Zoom shares surged on Monday after the video-meeting service reported that quarterly earnings saw a sharp rise as its users more than quadrupled.
The Silicon Valley company has become a popular way to work, learn or socialize during the coronavirus pandemic.
Zoom said it made a profit of $186 million on revenue of $663.5 million in the quarter that ended on July 31, founder and chief executive Eric Yuan said in an earnings release. That compares with a net income of $5.5 million in the same quarter the previous year.
The company shares were up more than 22 percent in after-market trades that followed release of the earnings, which beat market expectations.
“Organizations are shifting from addressing their immediate business continuity needs to supporting a future of working anywhere, learning anywhere, and connecting anywhere on Zoom’s video-first platform,” Yuan said.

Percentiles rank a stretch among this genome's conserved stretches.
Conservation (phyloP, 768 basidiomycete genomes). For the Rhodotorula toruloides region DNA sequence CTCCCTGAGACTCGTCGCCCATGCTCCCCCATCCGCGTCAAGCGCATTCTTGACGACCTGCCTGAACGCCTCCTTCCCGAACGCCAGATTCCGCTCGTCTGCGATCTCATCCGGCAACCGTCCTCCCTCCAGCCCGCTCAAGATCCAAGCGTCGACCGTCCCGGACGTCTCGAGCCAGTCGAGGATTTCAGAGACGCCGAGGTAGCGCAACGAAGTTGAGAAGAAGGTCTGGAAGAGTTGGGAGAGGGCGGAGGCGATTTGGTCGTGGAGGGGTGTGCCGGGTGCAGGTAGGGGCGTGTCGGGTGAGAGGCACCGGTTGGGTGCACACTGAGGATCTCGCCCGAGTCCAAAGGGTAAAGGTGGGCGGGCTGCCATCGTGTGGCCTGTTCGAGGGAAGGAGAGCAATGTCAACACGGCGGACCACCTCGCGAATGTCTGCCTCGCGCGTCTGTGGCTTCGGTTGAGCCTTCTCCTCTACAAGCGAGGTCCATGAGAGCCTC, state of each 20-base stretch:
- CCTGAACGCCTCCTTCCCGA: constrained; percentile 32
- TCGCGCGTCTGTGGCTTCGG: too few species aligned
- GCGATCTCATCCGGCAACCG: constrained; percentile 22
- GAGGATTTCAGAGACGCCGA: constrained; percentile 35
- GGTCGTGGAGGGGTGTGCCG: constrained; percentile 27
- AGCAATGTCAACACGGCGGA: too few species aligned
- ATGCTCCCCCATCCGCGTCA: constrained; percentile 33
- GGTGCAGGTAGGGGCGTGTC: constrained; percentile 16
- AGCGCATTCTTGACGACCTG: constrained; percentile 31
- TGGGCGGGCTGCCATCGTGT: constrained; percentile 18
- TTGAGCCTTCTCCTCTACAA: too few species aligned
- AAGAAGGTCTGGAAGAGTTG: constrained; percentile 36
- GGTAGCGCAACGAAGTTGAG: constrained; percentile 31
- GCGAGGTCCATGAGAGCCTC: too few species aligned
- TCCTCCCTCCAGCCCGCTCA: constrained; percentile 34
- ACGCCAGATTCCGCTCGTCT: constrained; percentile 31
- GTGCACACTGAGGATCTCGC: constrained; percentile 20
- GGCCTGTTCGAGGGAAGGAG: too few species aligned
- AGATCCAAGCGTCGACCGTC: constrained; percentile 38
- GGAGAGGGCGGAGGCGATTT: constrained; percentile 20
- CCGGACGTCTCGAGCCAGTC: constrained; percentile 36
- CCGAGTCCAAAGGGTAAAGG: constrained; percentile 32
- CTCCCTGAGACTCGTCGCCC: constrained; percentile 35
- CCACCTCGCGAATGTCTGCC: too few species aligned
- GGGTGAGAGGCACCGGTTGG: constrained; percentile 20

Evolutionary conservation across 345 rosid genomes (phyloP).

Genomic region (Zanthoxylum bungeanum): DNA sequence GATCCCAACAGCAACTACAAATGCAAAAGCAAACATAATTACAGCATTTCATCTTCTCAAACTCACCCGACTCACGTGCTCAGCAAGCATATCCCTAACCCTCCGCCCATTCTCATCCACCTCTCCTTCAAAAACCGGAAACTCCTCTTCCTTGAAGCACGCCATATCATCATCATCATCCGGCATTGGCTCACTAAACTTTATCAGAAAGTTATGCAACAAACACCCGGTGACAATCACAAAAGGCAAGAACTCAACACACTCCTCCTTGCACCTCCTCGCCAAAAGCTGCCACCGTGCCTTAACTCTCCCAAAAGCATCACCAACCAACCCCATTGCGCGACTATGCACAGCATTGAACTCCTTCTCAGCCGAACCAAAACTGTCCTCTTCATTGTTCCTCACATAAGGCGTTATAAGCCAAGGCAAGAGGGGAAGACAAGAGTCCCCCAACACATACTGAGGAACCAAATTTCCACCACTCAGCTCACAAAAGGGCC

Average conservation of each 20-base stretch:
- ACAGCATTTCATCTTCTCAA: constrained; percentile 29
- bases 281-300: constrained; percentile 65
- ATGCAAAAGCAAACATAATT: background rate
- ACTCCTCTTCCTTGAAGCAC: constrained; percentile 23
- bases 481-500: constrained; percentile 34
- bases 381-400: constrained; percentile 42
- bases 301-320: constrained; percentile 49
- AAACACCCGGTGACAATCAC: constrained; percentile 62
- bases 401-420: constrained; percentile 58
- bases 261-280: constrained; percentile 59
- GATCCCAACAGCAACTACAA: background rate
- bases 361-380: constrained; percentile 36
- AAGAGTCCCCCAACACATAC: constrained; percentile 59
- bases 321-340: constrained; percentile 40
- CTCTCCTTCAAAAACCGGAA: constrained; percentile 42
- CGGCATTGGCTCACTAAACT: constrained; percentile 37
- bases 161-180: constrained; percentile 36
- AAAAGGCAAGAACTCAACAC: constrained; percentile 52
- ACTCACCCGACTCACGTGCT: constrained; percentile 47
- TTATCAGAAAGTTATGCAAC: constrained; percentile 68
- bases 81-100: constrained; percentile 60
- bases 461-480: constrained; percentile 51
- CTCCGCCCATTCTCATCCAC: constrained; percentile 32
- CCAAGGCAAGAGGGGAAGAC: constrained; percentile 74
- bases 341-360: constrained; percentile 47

Zoom said it ended the quarter with approximately 370,000 customers that had more than 10 employees, more than four times as many than it had in the same period a year earlier.
The increase in customers built on a surge in the previous fiscal quarter, and appeared to offset investor concerns that Zoom’s popularity would decline when restrictions on movements ease and people can get back to seeing one another in person.
“It is the survival of the adaptable, only Stone Age companies are insisting employees to physically come to work,” Global Equities Research analyst Trip Chowdhry said in a note to investors, calling Zoom a “cultural phenomenon.”
COVID-19 has driven demand for virtual collaboration using the Zoom video conferencing platform, according to Yuan.
The earnings come with Zoom still under pressure to deal with security and privacy.
It has taken heat over uninvited cyber guests disrupting online meetings with a tactic called “zoombombing.”
Zoom was originally built for businesses with dedicated IT teams to handle implementing security features, but first-time users flocked to the service to work or socialize from home due to the pandemic.
Yuan said on a previous earnings video call with analysts that Zoom “learned a hard lesson” that it should have provided more tech support.
“We should have played the role of IT for first-time users. We learned a hard lesson; this was a mistake I made.”
The company has therefore poured more resources into privacy and security.